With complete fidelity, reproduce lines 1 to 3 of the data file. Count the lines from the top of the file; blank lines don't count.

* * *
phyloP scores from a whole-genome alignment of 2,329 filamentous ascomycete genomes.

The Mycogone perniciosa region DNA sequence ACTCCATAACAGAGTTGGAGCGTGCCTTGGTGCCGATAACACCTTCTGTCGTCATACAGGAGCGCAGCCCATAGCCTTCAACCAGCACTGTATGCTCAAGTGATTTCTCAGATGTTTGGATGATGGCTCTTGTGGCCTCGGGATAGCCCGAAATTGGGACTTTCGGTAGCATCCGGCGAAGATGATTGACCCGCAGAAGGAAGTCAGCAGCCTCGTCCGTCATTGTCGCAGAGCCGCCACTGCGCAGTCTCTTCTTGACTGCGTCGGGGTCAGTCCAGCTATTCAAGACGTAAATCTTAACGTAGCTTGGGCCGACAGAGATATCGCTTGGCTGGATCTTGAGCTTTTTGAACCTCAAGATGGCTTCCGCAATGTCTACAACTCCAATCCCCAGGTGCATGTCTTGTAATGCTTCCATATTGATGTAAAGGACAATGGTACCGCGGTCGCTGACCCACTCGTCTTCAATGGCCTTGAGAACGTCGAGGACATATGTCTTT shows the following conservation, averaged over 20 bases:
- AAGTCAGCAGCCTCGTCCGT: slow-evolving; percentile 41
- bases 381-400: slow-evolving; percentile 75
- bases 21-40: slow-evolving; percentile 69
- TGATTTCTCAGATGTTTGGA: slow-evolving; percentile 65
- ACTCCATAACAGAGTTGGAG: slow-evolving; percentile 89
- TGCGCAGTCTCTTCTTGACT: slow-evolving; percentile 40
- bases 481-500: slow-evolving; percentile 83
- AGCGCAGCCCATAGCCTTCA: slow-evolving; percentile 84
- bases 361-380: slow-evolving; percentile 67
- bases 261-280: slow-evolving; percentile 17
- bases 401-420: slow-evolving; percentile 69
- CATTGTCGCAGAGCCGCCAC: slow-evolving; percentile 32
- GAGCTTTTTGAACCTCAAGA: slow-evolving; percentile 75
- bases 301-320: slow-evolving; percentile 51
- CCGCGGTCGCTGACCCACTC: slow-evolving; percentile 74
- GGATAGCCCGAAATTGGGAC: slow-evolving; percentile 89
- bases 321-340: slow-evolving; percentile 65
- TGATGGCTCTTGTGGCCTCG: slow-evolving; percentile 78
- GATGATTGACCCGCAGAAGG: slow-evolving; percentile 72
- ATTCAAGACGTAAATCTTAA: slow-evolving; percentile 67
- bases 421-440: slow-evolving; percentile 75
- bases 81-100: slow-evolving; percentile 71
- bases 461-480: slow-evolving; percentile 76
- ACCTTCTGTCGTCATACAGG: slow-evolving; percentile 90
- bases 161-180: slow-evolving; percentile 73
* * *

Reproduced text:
phyloP scores from a whole-genome alignment of 2,329 filamentous ascomycete genomes.

The Mycogone perniciosa region DNA sequence ACTCCATAACAGAGTTGGAGCGTGCCTTGGTGCCGATAACACCTTCTGTCGTCATACAGGAGCGCAGCCCATAGCCTTCAACCAGCACTGTATGCTCAAGTGATTTCTCAGATGTTTGGATGATGGCTCTTGTGGCCTCGGGATAGCCCGAAATTGGGACTTTCGGTAGCATCCGGCGAAGATGATTGACCCGCAGAAGGAAGTCAGCAGCCTCGTCCGTCATTGTCGCAGAGCCGCCACTGCGCAGTCTCTTCTTGACTGCGTCGGGGTCAGTCCAGCTATTCAAGACGTAAATCTTAACGTAGCTTGGGCCGACAGAGATATCGCTTGGCTGGATCTTGAGCTTTTTGAACCTCAAGATGGCTTCCGCAATGTCTACAACTCCAATCCCCAGGTGCATGTCTTGTAATGCTTCCATATTGATGTAAAGGACAATGGTACCGCGGTCGCTGACCCACTCGTCTTCAATGGCCTTGAGAACGTCGAGGACATATGTCTTT shows the following conservation, averaged over 20 bases:
- AAGTCAGCAGCCTCGTCCGT: slow-evolving; percentile 41